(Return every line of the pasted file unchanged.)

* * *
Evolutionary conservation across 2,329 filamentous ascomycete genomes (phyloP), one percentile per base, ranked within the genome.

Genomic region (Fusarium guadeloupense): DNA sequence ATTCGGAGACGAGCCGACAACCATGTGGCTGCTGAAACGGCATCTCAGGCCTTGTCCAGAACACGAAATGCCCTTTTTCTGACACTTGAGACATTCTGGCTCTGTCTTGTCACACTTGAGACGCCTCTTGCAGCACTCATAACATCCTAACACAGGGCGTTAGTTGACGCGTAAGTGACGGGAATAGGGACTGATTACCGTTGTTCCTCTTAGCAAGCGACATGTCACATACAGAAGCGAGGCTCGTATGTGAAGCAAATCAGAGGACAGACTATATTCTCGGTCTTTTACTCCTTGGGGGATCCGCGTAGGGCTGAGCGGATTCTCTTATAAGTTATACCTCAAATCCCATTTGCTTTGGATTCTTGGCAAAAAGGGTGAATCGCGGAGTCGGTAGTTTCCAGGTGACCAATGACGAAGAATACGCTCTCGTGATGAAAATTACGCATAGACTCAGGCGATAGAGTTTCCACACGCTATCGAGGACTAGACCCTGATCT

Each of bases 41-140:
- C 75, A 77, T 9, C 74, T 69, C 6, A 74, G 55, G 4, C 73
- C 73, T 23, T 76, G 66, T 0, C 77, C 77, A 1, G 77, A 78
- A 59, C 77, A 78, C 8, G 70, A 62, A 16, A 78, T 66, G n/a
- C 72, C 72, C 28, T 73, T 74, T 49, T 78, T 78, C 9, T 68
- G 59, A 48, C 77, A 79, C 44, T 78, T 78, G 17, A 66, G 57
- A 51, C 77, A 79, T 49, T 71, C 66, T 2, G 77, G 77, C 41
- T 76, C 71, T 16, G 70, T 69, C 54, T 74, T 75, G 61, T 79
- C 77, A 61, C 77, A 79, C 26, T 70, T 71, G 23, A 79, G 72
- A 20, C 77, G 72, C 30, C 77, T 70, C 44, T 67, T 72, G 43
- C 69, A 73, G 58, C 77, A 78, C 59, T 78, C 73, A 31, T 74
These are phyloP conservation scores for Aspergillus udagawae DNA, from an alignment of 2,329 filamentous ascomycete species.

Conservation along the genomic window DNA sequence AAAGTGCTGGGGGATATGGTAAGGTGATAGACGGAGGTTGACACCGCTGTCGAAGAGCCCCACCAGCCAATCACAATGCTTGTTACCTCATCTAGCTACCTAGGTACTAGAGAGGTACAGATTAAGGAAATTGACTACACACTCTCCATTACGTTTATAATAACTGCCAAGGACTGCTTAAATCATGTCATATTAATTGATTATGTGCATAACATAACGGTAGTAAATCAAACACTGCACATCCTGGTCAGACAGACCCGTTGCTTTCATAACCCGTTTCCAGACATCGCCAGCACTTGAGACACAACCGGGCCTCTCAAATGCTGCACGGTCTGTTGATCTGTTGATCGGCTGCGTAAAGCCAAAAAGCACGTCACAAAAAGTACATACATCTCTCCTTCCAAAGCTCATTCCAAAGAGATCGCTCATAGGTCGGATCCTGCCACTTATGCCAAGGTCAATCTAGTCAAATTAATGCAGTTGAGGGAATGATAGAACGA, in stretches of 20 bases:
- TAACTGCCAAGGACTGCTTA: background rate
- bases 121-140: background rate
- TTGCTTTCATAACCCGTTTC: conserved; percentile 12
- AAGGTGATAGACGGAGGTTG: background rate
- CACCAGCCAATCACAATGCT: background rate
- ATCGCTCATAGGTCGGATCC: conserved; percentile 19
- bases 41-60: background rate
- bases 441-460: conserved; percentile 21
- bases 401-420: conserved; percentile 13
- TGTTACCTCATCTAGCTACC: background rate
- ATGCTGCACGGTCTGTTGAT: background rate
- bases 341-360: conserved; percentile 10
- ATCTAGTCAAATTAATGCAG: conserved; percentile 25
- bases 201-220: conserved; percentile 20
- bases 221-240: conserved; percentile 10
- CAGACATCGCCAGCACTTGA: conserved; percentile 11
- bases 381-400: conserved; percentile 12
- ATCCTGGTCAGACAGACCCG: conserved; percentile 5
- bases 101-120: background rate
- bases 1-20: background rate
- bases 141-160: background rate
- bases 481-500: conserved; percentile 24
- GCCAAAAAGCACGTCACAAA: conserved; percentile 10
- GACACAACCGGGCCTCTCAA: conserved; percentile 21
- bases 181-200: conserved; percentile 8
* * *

Evolutionary conservation across 2,329 filamentous ascomycete genomes (phyloP), one percentile per base, ranked within the genome.

Genomic region (Fusarium guadeloupense): DNA sequence ATTCGGAGACGAGCCGACAACCATGTGGCTGCTGAAACGGCATCTCAGGCCTTGTCCAGAACACGAAATGCCCTTTTTCTGACACTTGAGACATTCTGGCTCTGTCTTGTCACACTTGAGACGCCTCTTGCAGCACTCATAACATCCTAACACAGGGCGTTAGTTGACGCGTAAGTGACGGGAATAGGGACTGATTACCGTTGTTCCTCTTAGCAAGCGACATGTCACATACAGAAGCGAGGCTCGTATGTGAAGCAAATCAGAGGACAGACTATATTCTCGGTCTTTTACTCCTTGGGGGATCCGCGTAGGGCTGAGCGGATTCTCTTATAAGTTATACCTCAAATCCCATTTGCTTTGGATTCTTGGCAAAAAGGGTGAATCGCGGAGTCGGTAGTTTCCAGGTGACCAATGACGAAGAATACGCTCTCGTGATGAAAATTACGCATAGACTCAGGCGATAGAGTTTCCACACGCTATCGAGGACTAGACCCTGATCT

Each of bases 41-140:
- C 75, A 77, T 9, C 74, T 69, C 6, A 74, G 55, G 4, C 73
- C 73, T 23, T 76, G 66, T 0, C 77, C 77, A 1, G 77, A 78
- A 59, C 77, A 78, C 8, G 70, A 62, A 16, A 78, T 66, G n/a
- C 72, C 72, C 28, T 73, T 74, T 49, T 78, T 78, C 9, T 68
- G 59, A 48, C 77, A 79, C 44, T 78, T 78, G 17, A 66, G 57
- A 51, C 77, A 79, T 49, T 71, C 66, T 2, G 77, G 77, C 41
- T 76, C 71, T 16, G 70, T 69, C 54, T 74, T 75, G 61, T 79
- C 77, A 61, C 77, A 79, C 26, T 70, T 71, G 23, A 79, G 72
- A 20, C 77, G 72, C 30, C 77, T 70, C 44, T 67, T 72, G 43
- C 69, A 73, G 58, C 77, A 78, C 59, T 78, C 73, A 31, T 74
These are phyloP conservation scores for Aspergillus udagawae DNA, from an alignment of 2,329 filamentous ascomycete species.

Conservation along the genomic window DNA sequence AAAGTGCTGGGGGATATGGTAAGGTGATAGACGGAGGTTGACACCGCTGTCGAAGAGCCCCACCAGCCAATCACAATGCTTGTTACCTCATCTAGCTACCTAGGTACTAGAGAGGTACAGATTAAGGAAATTGACTACACACTCTCCATTACGTTTATAATAACTGCCAAGGACTGCTTAAATCATGTCATATTAATTGATTATGTGCATAACATAACGGTAGTAAATCAAACACTGCACATCCTGGTCAGACAGACCCGTTGCTTTCATAACCCGTTTCCAGACATCGCCAGCACTTGAGACACAACCGGGCCTCTCAAATGCTGCACGGTCTGTTGATCTGTTGATCGGCTGCGTAAAGCCAAAAAGCACGTCACAAAAAGTACATACATCTCTCCTTCCAAAGCTCATTCCAAAGAGATCGCTCATAGGTCGGATCCTGCCACTTATGCCAAGGTCAATCTAGTCAAATTAATGCAGTTGAGGGAATGATAGAACGA, in stretches of 20 bases:
- TAACTGCCAAGGACTGCTTA: background rate
- bases 121-140: background rate
- TTGCTTTCATAACCCGTTTC: conserved; percentile 12
- AAGGTGATAGACGGAGGTTG: background rate
- CACCAGCCAATCACAATGCT: background rate
- ATCGCTCATAGGTCGGATCC: conserved; percentile 19
- bases 41-60: background rate
- bases 441-460: conserved; percentile 21
- bases 401-420: conserved; percentile 13
- TGTTACCTCATCTAGCTACC: background rate
- ATGCTGCACGGTCTGTTGAT: background rate
- bases 341-360: conserved; percentile 10
- ATCTAGTCAAATTAATGCAG: conserved; percentile 25
- bases 201-220: conserved; percentile 20
- bases 221-240: conserved; percentile 10
- CAGACATCGCCAGCACTTGA: conserved; percentile 11
- bases 381-400: conserved; percentile 12
- ATCCTGGTCAGACAGACCCG: conserved; percentile 5
- bases 101-120: background rate
- bases 1-20: background rate
- bases 141-160: background rate
- bases 481-500: conserved; percentile 24
- GCCAAAAAGCACGTCACAAA: conserved; percentile 10
- GACACAACCGGGCCTCTCAA: conserved; percentile 21
- bases 181-200: conserved; percentile 8